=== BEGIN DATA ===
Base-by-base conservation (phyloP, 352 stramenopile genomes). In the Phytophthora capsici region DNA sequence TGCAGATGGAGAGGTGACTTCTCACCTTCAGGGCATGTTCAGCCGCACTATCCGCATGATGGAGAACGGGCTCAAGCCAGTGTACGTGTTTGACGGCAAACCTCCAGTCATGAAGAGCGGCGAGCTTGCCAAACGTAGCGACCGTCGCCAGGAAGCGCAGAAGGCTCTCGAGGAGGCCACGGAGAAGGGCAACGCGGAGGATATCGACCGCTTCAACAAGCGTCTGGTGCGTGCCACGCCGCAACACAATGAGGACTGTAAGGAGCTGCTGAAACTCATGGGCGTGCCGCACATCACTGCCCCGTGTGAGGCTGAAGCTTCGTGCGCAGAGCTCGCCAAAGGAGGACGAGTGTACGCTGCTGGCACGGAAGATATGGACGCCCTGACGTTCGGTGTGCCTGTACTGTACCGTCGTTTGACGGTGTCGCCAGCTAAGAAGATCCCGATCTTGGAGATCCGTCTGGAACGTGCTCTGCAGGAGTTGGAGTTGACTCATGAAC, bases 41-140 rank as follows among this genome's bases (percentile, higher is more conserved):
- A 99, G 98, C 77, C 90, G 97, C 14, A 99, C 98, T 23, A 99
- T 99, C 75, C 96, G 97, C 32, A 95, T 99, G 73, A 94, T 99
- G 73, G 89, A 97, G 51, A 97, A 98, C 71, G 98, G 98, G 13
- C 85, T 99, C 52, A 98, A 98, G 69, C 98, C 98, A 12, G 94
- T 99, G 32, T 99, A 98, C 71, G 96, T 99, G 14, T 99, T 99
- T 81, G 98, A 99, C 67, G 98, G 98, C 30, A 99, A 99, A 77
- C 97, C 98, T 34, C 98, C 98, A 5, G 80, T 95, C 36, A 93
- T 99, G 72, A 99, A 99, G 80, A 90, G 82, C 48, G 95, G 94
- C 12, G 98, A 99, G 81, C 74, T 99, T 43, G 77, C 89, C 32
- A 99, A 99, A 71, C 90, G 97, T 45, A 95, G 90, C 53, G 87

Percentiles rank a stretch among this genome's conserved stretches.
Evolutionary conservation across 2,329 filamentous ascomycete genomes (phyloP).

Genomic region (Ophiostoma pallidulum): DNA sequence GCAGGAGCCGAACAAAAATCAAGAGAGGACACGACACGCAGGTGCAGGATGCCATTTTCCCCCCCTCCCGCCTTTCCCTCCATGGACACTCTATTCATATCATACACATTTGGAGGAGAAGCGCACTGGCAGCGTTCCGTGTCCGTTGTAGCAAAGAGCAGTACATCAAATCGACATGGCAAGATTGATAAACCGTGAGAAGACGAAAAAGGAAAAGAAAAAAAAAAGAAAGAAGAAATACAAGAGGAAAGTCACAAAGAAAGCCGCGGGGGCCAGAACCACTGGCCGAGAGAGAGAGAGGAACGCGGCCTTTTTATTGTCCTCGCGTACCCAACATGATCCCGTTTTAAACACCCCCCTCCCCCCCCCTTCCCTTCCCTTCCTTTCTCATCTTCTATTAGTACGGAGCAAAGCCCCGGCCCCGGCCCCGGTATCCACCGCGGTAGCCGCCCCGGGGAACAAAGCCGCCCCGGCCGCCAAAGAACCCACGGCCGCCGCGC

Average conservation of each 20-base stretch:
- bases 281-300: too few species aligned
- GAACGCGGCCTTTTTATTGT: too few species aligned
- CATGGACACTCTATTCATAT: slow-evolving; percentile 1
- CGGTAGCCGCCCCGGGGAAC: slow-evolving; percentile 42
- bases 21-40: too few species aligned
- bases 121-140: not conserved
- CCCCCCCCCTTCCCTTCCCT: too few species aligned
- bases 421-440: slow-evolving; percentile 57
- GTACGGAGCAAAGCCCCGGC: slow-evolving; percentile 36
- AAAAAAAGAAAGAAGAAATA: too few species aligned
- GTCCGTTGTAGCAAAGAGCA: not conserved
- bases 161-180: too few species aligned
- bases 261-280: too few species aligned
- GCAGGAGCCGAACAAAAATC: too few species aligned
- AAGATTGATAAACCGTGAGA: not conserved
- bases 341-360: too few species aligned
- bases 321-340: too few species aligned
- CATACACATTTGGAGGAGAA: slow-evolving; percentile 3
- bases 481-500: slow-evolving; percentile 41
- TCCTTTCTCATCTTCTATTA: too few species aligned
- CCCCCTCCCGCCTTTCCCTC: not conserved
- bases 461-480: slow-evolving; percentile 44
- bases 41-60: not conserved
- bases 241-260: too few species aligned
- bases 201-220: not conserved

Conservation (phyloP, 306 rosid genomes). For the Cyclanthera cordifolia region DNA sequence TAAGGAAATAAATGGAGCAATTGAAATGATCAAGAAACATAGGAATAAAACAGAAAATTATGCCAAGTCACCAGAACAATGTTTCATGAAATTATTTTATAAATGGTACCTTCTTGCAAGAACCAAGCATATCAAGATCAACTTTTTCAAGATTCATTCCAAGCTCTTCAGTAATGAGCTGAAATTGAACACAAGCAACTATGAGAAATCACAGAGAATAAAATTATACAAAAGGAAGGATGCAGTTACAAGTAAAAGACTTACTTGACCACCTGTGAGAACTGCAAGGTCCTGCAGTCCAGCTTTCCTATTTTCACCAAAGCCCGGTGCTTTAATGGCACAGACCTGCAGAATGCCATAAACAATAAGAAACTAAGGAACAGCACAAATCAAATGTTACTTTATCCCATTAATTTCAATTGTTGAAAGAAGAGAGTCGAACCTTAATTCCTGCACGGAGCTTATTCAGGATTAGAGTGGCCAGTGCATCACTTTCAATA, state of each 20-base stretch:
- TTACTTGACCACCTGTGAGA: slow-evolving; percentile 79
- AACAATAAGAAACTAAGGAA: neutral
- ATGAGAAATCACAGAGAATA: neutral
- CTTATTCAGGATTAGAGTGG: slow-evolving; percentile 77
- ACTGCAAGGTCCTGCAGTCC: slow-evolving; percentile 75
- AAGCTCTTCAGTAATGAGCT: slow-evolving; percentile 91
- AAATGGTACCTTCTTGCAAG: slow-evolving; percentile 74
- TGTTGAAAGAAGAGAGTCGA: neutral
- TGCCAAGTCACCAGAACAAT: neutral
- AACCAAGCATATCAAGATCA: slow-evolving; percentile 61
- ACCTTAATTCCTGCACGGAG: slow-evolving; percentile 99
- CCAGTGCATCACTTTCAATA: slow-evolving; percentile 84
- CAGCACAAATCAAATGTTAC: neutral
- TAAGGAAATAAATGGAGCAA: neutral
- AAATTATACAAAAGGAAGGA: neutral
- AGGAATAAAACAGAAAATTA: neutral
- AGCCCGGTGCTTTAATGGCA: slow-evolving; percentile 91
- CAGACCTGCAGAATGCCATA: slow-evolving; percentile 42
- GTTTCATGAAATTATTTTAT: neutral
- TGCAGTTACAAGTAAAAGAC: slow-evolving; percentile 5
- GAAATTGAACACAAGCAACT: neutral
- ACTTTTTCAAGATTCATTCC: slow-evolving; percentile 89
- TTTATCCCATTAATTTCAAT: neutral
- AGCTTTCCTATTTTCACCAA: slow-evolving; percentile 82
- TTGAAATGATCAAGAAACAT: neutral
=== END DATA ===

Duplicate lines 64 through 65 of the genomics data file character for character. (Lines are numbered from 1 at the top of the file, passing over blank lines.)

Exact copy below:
- TTTATCCCATTAATTTCAAT: neutral
- AGCTTTCCTATTTTCACCAA: slow-evolving; percentile 82